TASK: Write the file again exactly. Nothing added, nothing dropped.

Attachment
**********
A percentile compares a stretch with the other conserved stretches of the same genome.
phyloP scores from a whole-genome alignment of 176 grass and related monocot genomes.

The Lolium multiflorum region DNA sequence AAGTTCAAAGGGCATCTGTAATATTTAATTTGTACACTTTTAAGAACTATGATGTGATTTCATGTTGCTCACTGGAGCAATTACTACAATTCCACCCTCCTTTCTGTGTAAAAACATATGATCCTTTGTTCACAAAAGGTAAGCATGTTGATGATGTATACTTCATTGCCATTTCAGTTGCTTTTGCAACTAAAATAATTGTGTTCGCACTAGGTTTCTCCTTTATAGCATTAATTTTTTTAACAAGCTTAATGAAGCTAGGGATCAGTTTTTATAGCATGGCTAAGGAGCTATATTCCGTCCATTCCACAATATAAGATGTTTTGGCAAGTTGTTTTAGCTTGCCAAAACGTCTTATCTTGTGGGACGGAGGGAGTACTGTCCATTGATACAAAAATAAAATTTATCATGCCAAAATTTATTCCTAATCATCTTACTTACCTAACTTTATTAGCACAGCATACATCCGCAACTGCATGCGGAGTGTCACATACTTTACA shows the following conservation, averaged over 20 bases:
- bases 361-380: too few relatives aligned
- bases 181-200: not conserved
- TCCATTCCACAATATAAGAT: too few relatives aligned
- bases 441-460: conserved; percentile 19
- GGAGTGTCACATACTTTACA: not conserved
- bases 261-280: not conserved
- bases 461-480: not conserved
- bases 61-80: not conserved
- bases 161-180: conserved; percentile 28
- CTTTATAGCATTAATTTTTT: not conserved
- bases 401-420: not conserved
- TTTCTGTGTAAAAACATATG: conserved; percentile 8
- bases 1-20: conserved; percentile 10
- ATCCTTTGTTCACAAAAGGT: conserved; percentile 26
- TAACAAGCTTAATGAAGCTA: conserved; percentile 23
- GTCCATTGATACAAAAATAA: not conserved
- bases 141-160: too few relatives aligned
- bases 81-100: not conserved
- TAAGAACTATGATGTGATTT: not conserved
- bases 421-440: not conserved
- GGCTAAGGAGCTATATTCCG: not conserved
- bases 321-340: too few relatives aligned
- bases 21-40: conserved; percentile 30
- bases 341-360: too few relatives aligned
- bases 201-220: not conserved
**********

A percentile compares a stretch with the other conserved stretches of the same genome.
phyloP scores from a whole-genome alignment of 176 grass and related monocot genomes.

The Lolium multiflorum region DNA sequence AAGTTCAAAGGGCATCTGTAATATTTAATTTGTACACTTTTAAGAACTATGATGTGATTTCATGTTGCTCACTGGAGCAATTACTACAATTCCACCCTCCTTTCTGTGTAAAAACATATGATCCTTTGTTCACAAAAGGTAAGCATGTTGATGATGTATACTTCATTGCCATTTCAGTTGCTTTTGCAACTAAAATAATTGTGTTCGCACTAGGTTTCTCCTTTATAGCATTAATTTTTTTAACAAGCTTAATGAAGCTAGGGATCAGTTTTTATAGCATGGCTAAGGAGCTATATTCCGTCCATTCCACAATATAAGATGTTTTGGCAAGTTGTTTTAGCTTGCCAAAACGTCTTATCTTGTGGGACGGAGGGAGTACTGTCCATTGATACAAAAATAAAATTTATCATGCCAAAATTTATTCCTAATCATCTTACTTACCTAACTTTATTAGCACAGCATACATCCGCAACTGCATGCGGAGTGTCACATACTTTACA shows the following conservation, averaged over 20 bases:
- bases 361-380: too few relatives aligned
- bases 181-200: not conserved
- TCCATTCCACAATATAAGAT: too few relatives aligned
- bases 441-460: conserved; percentile 19
- GGAGTGTCACATACTTTACA: not conserved
- bases 261-280: not conserved
- bases 461-480: not conserved
- bases 61-80: not conserved
- bases 161-180: conserved; percentile 28
- CTTTATAGCATTAATTTTTT: not conserved
- bases 401-420: not conserved
- TTTCTGTGTAAAAACATATG: conserved; percentile 8
- bases 1-20: conserved; percentile 10
- ATCCTTTGTTCACAAAAGGT: conserved; percentile 26
- TAACAAGCTTAATGAAGCTA: conserved; percentile 23
- GTCCATTGATACAAAAATAA: not conserved
- bases 141-160: too few relatives aligned
- bases 81-100: not conserved
- TAAGAACTATGATGTGATTT: not conserved
- bases 421-440: not conserved
- GGCTAAGGAGCTATATTCCG: not conserved
- bases 321-340: too few relatives aligned
- bases 21-40: conserved; percentile 30
- bases 341-360: too few relatives aligned
- bases 201-220: not conserved